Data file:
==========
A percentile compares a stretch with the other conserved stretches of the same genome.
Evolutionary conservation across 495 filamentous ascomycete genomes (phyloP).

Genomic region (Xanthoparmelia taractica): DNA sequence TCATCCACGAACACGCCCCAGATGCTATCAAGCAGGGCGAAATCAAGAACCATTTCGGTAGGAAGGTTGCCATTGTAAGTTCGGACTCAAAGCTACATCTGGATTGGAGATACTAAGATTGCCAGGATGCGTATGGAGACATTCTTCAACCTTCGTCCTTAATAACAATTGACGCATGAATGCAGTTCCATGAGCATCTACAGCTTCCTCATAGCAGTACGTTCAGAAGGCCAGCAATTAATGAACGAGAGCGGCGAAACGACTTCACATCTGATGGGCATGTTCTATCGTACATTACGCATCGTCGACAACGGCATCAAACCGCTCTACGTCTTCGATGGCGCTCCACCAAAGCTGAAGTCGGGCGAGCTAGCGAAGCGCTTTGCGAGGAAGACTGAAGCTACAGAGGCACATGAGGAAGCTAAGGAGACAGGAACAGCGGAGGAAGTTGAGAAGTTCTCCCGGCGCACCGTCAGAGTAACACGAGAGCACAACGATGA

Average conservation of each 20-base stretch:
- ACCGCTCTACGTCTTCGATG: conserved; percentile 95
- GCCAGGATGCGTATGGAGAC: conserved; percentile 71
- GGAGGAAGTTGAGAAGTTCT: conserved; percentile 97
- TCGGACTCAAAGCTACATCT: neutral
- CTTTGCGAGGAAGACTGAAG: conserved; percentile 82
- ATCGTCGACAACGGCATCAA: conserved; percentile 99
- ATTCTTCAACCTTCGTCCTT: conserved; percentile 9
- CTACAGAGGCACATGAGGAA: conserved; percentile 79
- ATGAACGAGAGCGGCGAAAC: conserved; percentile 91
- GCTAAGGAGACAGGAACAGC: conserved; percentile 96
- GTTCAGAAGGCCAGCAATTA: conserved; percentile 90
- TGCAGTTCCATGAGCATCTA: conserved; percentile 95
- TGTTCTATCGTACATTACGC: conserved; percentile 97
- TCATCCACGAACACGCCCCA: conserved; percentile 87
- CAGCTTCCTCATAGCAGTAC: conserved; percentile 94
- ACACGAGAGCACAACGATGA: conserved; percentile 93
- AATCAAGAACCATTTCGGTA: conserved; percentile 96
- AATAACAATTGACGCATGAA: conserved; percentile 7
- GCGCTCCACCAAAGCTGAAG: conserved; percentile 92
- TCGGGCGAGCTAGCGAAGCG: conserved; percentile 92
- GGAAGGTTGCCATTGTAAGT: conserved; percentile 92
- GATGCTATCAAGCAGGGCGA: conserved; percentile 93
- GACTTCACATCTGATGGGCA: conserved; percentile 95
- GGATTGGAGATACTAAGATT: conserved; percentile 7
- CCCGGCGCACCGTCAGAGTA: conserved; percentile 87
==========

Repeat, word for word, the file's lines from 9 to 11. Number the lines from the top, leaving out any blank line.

- CTTTGCGAGGAAGACTGAAG: conserved; percentile 82
- ATCGTCGACAACGGCATCAA: conserved; percentile 99
- ATTCTTCAACCTTCGTCCTT: conserved; percentile 9